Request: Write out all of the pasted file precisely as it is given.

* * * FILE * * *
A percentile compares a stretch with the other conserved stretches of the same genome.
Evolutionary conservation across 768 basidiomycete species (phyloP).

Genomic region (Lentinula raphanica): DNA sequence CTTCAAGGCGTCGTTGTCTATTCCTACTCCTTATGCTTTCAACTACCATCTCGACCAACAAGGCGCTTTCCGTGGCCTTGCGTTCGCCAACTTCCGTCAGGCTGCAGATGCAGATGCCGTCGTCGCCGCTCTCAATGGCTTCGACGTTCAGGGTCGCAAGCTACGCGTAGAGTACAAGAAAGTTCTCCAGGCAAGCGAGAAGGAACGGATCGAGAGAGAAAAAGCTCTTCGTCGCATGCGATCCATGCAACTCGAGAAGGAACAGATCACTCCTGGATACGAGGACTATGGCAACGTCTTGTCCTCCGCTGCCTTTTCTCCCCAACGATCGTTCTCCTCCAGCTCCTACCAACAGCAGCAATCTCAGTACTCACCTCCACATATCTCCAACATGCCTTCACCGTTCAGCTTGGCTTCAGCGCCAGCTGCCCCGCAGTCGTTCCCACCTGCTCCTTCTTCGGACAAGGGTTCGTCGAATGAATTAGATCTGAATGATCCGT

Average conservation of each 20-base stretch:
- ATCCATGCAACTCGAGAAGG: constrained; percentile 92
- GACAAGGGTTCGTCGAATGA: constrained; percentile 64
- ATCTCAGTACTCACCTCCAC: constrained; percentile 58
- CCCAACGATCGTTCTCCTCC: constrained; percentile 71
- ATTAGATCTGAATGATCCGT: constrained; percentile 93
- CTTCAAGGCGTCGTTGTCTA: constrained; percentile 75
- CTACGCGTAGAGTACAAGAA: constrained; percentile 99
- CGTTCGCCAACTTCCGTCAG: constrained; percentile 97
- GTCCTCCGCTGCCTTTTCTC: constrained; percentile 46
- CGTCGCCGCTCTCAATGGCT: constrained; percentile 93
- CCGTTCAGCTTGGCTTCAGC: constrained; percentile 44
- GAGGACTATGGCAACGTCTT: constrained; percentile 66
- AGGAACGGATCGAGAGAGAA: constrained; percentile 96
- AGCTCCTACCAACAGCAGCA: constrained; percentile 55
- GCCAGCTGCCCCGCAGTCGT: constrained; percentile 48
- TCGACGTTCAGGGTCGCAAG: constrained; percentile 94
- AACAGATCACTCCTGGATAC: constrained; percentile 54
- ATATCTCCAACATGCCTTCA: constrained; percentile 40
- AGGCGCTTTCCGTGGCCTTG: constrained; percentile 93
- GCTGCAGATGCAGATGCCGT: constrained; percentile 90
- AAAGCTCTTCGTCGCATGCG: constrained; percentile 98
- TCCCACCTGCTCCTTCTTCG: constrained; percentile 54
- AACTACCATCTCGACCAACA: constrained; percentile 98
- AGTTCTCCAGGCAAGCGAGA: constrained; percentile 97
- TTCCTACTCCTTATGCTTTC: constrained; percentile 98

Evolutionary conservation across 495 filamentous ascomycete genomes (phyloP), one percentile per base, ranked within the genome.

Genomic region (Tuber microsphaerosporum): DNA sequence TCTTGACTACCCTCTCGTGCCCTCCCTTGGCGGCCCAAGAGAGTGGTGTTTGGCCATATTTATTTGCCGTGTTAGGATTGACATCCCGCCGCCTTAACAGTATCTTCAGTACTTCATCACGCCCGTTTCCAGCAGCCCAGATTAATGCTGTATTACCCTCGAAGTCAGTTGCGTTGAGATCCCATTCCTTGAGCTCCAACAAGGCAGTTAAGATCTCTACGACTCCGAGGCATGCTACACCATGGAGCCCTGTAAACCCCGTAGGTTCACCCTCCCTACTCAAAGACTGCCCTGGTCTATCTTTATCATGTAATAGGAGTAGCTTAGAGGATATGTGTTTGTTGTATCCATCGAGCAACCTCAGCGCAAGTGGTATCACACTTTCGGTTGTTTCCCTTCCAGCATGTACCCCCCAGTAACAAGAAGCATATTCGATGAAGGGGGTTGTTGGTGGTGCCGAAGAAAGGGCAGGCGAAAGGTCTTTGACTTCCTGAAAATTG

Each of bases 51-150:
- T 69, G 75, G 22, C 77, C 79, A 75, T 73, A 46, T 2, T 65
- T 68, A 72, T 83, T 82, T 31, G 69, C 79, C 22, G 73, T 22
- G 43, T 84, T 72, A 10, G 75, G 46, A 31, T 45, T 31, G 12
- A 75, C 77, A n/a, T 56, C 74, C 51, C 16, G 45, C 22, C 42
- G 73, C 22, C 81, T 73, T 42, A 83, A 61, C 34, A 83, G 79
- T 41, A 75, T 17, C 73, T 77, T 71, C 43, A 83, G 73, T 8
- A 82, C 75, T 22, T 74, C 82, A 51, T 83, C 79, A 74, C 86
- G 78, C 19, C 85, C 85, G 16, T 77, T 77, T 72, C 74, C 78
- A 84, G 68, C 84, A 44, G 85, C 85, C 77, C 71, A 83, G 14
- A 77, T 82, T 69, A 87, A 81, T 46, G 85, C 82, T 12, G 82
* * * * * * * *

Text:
A percentile compares a stretch with the other conserved stretches of the same genome.
Evolutionary conservation across 768 basidiomycete species (phyloP).

Genomic region (Lentinula raphanica): DNA sequence CTTCAAGGCGTCGTTGTCTATTCCTACTCCTTATGCTTTCAACTACCATCTCGACCAACAAGGCGCTTTCCGTGGCCTTGCGTTCGCCAACTTCCGTCAGGCTGCAGATGCAGATGCCGTCGTCGCCGCTCTCAATGGCTTCGACGTTCAGGGTCGCAAGCTACGCGTAGAGTACAAGAAAGTTCTCCAGGCAAGCGAGAAGGAACGGATCGAGAGAGAAAAAGCTCTTCGTCGCATGCGATCCATGCAACTCGAGAAGGAACAGATCACTCCTGGATACGAGGACTATGGCAACGTCTTGTCCTCCGCTGCCTTTTCTCCCCAACGATCGTTCTCCTCCAGCTCCTACCAACAGCAGCAATCTCAGTACTCACCTCCACATATCTCCAACATGCCTTCACCGTTCAGCTTGGCTTCAGCGCCAGCTGCCCCGCAGTCGTTCCCACCTGCTCCTTCTTCGGACAAGGGTTCGTCGAATGAATTAGATCTGAATGATCCGT

Average conservation of each 20-base stretch:
- ATCCATGCAACTCGAGAAGG: constrained; percentile 92
- GACAAGGGTTCGTCGAATGA: constrained; percentile 64
- ATCTCAGTACTCACCTCCAC: constrained; percentile 58
- CCCAACGATCGTTCTCCTCC: constrained; percentile 71
- ATTAGATCTGAATGATCCGT: constrained; percentile 93
- CTTCAAGGCGTCGTTGTCTA: constrained; percentile 75
- CTACGCGTAGAGTACAAGAA: constrained; percentile 99
- CGTTCGCCAACTTCCGTCAG: constrained; percentile 97
- GTCCTCCGCTGCCTTTTCTC: constrained; percentile 46
- CGTCGCCGCTCTCAATGGCT: constrained; percentile 93
- CCGTTCAGCTTGGCTTCAGC: constrained; percentile 44
- GAGGACTATGGCAACGTCTT: constrained; percentile 66
- AGGAACGGATCGAGAGAGAA: constrained; percentile 96
- AGCTCCTACCAACAGCAGCA: constrained; percentile 55
- GCCAGCTGCCCCGCAGTCGT: constrained; percentile 48
- TCGACGTTCAGGGTCGCAAG: constrained; percentile 94
- AACAGATCACTCCTGGATAC: constrained; percentile 54
- ATATCTCCAACATGCCTTCA: constrained; percentile 40
- AGGCGCTTTCCGTGGCCTTG: constrained; percentile 93
- GCTGCAGATGCAGATGCCGT: constrained; percentile 90
- AAAGCTCTTCGTCGCATGCG: constrained; percentile 98
- TCCCACCTGCTCCTTCTTCG: constrained; percentile 54
- AACTACCATCTCGACCAACA: constrained; percentile 98
- AGTTCTCCAGGCAAGCGAGA: constrained; percentile 97
- TTCCTACTCCTTATGCTTTC: constrained; percentile 98

Evolutionary conservation across 495 filamentous ascomycete genomes (phyloP), one percentile per base, ranked within the genome.

Genomic region (Tuber microsphaerosporum): DNA sequence TCTTGACTACCCTCTCGTGCCCTCCCTTGGCGGCCCAAGAGAGTGGTGTTTGGCCATATTTATTTGCCGTGTTAGGATTGACATCCCGCCGCCTTAACAGTATCTTCAGTACTTCATCACGCCCGTTTCCAGCAGCCCAGATTAATGCTGTATTACCCTCGAAGTCAGTTGCGTTGAGATCCCATTCCTTGAGCTCCAACAAGGCAGTTAAGATCTCTACGACTCCGAGGCATGCTACACCATGGAGCCCTGTAAACCCCGTAGGTTCACCCTCCCTACTCAAAGACTGCCCTGGTCTATCTTTATCATGTAATAGGAGTAGCTTAGAGGATATGTGTTTGTTGTATCCATCGAGCAACCTCAGCGCAAGTGGTATCACACTTTCGGTTGTTTCCCTTCCAGCATGTACCCCCCAGTAACAAGAAGCATATTCGATGAAGGGGGTTGTTGGTGGTGCCGAAGAAAGGGCAGGCGAAAGGTCTTTGACTTCCTGAAAATTG

Each of bases 51-150:
- T 69, G 75, G 22, C 77, C 79, A 75, T 73, A 46, T 2, T 65
- T 68, A 72, T 83, T 82, T 31, G 69, C 79, C 22, G 73, T 22
- G 43, T 84, T 72, A 10, G 75, G 46, A 31, T 45, T 31, G 12
- A 75, C 77, A n/a, T 56, C 74, C 51, C 16, G 45, C 22, C 42
- G 73, C 22, C 81, T 73, T 42, A 83, A 61, C 34, A 83, G 79
- T 41, A 75, T 17, C 73, T 77, T 71, C 43, A 83, G 73, T 8
- A 82, C 75, T 22, T 74, C 82, A 51, T 83, C 79, A 74, C 86
- G 78, C 19, C 85, C 85, G 16, T 77, T 77, T 72, C 74, C 78
- A 84, G 68, C 84, A 44, G 85, C 85, C 77, C 71, A 83, G 14
- A 77, T 82, T 69, A 87, A 81, T 46, G 85, C 82, T 12, G 82